In Canada and in the UK, there has been bipartisan support for these types of accounts, said Edwards. The Canadian accounts — known of as tax-free savings accounts — are basically “super-charged Roth IRAs” that allow people to save in a tax-advantaged account but make withdrawals “at any time for any reason.” They have an annual contribution limit of Can$7,000 in 2024.

Though they were introduced by the conservative government, tax-free savings accounts are also supported by liberal government and over 60% of Canadians hold the accounts, said Edwards. They have become “enormously popular,” and politicians would not be able to “eliminate them even if they wanted to,” he added.

The accounts have bipartisan support in the UK as well, said Edwards. The modern version of the accounts, known of as individual savings accounts, was established by former Prime Minister Tony Blair’s Labour government, Edwards explained. But “they’ve been expanded over the years by both parties.”

In the UK, the annual contribution limit on the accounts is currently £20,000. And the accounts have “essentially … wiped out the double taxation of savings in Britain for everyone except the folks at the very top,” Edwards said, adding “that is a fantastic thing.”

The bipartisan support for the accounts in Canada and the UK, said Edwards, “provides long-term stability for people” because “they know they can plan their finances based around these accounts.”

Cost concerns.

Not all agree that universal savings accounts are the right approach — and dissenters are typically focused on the cost. In an analysis of a 2018 Republican proposal to establish universal savings accounts, the Center on Budget and Policy Priorities (CBPP) concluded that without any income ceiling for participation or limits on withdrawal purposes, individuals would be encouraged to shift savings out of taxable accounts.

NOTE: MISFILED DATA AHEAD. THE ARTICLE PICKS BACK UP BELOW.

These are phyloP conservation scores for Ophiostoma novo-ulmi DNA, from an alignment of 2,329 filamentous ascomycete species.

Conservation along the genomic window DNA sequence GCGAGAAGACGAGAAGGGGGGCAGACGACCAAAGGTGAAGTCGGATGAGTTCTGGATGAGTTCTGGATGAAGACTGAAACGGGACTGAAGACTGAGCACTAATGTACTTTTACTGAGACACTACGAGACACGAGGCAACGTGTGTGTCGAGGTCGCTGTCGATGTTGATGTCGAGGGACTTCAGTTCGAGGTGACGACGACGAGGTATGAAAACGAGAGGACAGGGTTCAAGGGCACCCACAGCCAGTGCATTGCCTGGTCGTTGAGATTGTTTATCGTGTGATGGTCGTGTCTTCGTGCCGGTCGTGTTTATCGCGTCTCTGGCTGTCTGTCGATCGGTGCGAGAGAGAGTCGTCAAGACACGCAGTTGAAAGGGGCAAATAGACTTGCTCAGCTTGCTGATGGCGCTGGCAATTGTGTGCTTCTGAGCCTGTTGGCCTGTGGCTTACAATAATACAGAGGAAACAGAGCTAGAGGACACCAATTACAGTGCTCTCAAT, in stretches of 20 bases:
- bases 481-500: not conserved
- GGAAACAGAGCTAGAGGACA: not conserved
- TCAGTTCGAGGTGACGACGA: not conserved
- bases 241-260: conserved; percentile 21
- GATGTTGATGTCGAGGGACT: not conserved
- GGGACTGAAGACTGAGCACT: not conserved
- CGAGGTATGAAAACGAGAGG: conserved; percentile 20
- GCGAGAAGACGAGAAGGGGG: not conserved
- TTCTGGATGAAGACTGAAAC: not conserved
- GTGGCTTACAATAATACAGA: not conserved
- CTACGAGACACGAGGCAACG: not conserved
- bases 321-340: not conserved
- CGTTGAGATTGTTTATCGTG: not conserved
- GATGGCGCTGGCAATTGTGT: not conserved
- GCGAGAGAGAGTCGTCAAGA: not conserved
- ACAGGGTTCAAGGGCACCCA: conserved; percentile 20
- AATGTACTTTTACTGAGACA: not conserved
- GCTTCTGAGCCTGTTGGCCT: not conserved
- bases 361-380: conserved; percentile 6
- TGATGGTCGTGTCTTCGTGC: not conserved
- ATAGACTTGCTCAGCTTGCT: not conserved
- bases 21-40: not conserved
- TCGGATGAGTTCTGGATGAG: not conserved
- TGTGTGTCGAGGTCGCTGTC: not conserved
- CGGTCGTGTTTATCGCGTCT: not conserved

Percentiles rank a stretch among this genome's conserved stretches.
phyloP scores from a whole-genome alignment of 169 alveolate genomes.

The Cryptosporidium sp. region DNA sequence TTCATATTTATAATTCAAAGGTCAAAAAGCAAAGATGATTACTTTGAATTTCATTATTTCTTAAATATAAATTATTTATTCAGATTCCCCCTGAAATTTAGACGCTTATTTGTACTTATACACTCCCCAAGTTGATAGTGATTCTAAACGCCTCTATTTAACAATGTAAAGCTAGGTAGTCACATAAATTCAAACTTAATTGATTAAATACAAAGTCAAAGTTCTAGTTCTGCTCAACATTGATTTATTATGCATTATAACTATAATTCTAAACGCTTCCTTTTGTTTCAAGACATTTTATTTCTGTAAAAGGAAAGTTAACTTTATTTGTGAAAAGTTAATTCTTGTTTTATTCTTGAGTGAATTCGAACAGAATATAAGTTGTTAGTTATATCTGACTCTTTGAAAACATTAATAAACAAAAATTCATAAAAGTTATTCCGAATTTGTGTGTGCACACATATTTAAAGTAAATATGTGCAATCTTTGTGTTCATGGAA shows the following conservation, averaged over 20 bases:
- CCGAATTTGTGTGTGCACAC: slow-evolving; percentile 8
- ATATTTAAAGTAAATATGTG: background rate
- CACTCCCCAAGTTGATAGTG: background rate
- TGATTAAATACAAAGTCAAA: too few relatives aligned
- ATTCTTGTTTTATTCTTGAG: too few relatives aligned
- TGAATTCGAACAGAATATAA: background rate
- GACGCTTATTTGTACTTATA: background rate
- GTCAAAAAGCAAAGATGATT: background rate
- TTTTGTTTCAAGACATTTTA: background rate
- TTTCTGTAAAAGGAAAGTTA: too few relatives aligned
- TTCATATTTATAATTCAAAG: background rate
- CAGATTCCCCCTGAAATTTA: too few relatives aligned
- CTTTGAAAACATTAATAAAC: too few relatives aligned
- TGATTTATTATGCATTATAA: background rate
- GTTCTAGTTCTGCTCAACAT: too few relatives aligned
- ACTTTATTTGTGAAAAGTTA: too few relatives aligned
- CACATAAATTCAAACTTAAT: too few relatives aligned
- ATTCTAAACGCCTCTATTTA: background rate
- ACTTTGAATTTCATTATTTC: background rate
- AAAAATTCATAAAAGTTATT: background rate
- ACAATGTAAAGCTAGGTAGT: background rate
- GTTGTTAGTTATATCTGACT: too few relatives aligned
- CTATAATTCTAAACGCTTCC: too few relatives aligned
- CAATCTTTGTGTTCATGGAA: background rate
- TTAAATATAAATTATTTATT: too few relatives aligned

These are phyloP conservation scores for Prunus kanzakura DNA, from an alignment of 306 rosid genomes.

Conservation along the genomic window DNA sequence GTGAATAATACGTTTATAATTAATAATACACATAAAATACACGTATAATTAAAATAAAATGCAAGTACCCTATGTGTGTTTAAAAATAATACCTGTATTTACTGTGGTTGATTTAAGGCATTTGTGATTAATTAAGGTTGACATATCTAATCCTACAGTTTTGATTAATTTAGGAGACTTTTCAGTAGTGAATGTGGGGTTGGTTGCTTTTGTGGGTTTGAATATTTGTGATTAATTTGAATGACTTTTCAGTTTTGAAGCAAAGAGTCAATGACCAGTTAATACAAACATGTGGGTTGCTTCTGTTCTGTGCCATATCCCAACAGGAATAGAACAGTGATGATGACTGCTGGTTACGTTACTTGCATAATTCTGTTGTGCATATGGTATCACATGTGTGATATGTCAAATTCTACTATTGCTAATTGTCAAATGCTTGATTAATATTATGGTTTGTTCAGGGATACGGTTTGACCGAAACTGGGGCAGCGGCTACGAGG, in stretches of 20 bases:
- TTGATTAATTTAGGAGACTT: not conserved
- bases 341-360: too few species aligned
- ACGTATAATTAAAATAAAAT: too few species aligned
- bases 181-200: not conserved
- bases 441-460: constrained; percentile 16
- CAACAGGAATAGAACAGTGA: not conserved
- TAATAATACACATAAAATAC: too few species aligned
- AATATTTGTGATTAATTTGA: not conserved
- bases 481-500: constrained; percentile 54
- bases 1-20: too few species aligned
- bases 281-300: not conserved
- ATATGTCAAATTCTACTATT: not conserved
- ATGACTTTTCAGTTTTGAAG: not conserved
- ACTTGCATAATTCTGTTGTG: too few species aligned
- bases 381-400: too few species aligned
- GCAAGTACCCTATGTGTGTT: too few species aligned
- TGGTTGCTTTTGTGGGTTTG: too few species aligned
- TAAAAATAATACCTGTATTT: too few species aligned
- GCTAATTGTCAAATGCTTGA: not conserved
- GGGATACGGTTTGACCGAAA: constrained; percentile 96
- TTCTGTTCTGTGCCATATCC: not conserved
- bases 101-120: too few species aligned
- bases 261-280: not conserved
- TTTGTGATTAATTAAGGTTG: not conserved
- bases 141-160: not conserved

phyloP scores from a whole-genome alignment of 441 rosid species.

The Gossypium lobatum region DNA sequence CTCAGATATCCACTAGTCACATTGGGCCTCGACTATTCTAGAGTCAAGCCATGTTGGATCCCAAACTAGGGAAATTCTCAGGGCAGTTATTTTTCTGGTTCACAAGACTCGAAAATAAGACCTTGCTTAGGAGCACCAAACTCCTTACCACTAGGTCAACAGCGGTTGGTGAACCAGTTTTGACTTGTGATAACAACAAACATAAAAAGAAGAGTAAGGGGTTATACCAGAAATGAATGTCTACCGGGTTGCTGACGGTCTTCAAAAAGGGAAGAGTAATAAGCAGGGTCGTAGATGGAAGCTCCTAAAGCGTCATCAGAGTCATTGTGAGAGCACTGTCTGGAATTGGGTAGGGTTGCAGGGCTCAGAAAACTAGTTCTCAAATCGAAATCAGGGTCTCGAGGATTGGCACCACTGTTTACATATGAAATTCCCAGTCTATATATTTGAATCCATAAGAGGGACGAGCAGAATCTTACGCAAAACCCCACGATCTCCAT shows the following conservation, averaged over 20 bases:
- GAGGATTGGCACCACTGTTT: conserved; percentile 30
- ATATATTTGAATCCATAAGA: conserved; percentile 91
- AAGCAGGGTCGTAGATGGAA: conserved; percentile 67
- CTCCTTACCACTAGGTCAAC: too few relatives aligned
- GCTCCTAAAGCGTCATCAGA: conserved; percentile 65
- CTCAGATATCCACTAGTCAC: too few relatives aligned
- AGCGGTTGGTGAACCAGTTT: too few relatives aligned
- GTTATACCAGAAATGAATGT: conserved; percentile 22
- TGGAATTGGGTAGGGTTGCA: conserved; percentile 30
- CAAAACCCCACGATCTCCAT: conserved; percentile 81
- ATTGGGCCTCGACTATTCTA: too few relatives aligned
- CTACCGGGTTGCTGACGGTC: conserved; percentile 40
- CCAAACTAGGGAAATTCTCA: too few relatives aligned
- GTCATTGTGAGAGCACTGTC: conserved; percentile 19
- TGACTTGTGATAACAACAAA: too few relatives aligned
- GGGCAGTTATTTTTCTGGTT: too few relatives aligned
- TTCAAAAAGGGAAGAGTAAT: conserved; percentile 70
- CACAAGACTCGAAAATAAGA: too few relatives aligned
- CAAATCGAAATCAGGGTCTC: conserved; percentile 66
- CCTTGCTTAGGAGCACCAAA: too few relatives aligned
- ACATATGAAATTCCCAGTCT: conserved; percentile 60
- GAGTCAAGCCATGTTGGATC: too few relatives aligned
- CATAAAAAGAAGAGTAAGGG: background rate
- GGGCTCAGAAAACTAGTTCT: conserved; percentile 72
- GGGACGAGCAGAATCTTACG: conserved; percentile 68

This shift, the CBPP said, would result in significant declines in federal revenue. The group pointed to the Joint Committee on Taxation’s estimate that allowing $2,500 annual contributions to universal savings accounts — the amount proposed in the 2018 Republican-backed bill — “would cost $8.6 billion over ten years.”

And in fact, according to the Cato Institute’s June report, Roth-style universal savings accounts “with an annual contribution limit of $10,000 a year would reduce revenue by $4 billion a year.”

In its May report, the Tax Foundation modeled a universal savings account program with a $9,100 contribution cap for 2025, indexed for inflation thereafter, for a ten-year period. However, that model contains an offset that may prove to be unpopular — ending the tax advantages of contributing to health savings accounts.